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Silver price during recession

Recessions mark the start of financial uncertainty, and can lead to long-term economic depression. As a safe haven asset, silver's price during a recession can move significantly and quickly. It is fair to say that generally the silver price goes up during a recession, but past trends also don’t necessarily mean this will be repeated in the future.

Silver's reliance on industrial demand can also mean the price during a recession can be subdued or potentially even fall in extreme cases.

Silver recession graphic.

A country is officially in recession when its Gross Domestic Product (GDP) falls for two consecutive quarters. This means economic output has fallen for six months or longer, representing a sustained drop. The world’s stock markets will usually drop during a recession, as business downturn pushes investors out of stock markets.

This in turn drives investors towards physical, safe haven assets, such as silver and gold. During a recession gold has generally performed well, achieving significant growth. Silver has also performed well during recessions, but typically does not do quite as well as gold.

Gold and silver during a recession

The disparity between gold and silver during a recession - or depression - is explained by the different levels of industrial usage. Gold has comparatively smaller demand from industrial applications when compared to the many uses of silver. In times of recession, falling industrial metal demand lessens the positive impact a recession could have on the silver price. Demand still rises from investors seeking safe havens, but drops as a result of manufacturers buying less silver for their products. Therefore, recessions and movements in US markets have greater positive impact on gold compared to that of silver.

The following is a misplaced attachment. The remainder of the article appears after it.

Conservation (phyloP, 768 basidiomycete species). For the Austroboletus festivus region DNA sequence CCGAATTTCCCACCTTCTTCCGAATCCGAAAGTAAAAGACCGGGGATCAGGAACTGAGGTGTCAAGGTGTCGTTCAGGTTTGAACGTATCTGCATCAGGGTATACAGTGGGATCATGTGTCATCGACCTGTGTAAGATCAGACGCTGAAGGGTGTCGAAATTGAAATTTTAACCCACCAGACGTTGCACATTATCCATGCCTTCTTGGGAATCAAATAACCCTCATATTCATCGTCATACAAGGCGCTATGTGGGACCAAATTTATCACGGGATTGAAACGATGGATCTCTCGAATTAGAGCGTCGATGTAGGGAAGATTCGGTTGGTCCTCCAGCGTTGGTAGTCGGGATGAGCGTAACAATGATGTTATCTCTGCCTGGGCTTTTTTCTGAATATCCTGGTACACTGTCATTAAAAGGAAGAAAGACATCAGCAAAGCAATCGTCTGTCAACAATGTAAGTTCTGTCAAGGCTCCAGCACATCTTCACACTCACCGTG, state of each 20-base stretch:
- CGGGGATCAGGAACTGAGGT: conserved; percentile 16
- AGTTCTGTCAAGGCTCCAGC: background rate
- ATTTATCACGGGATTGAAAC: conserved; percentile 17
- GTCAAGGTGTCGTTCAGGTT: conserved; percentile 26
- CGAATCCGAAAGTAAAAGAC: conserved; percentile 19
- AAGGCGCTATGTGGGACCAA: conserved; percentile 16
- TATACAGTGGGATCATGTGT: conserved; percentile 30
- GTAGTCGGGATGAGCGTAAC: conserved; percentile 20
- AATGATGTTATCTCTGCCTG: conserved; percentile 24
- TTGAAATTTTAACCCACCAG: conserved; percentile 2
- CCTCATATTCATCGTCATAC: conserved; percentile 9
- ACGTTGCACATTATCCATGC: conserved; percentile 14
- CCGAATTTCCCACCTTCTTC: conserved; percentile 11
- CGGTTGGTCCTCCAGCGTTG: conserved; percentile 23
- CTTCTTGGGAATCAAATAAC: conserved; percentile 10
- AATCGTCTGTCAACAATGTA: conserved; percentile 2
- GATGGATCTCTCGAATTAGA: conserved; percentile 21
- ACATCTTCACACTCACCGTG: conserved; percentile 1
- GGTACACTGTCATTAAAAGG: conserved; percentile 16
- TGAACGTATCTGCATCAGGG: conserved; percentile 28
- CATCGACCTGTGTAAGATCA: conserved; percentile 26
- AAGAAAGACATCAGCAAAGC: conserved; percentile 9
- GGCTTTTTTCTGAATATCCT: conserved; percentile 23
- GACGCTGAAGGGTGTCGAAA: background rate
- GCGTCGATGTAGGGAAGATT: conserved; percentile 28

Does silver do well in a recession?

In the past 50 years there have been four major recessions of note, and in three of the four the silver price did do well. As shown in the chart below, the silver price does usually goes up during - or just after - a recession.

Silver price recession chart

  • Mid-1970s recession: In late 1973 and early 1974, stagflation drove the UK's GDP negative. This coincided with the silver price rising.
  • Early 1980s recession: The UK was in a recession for five quarters. The larger spike seen on the chart related to Silver Thursday but still experienced a price climb the year after.
  • Early 1990s recession: The early 90s saw significant economic change, with the US savings and loan crisis, as well the UK’s adoption of the Exchange Rate Mechanism. The silver price actually dropped during this time.
  • The ‘Great Recession’: The financial crisis in the late-2000s pushed gold to a record price in Dollars. Silver also climbed to its peak Sterling price of £29.26 per ounce.
  • 'Covid' recession : The outbreak of the global pandemic saw huge economic disruption, with much of the world entering some of the worst recessions seen in peacetime. After initially falling in price, silver rebounded on huge investor demand, and industrial demand as industries reopened.

A recession can in no way be considered a sure indicator of an impending price rise for silver. It can take a few years for the rise to begin, as happened with the recession of 2008, in which the price only peaked in 2011.

Ultimately however, a recession is a sign of an economy that is struggling, and this means all hedge commodities (including silver) could do well during this time.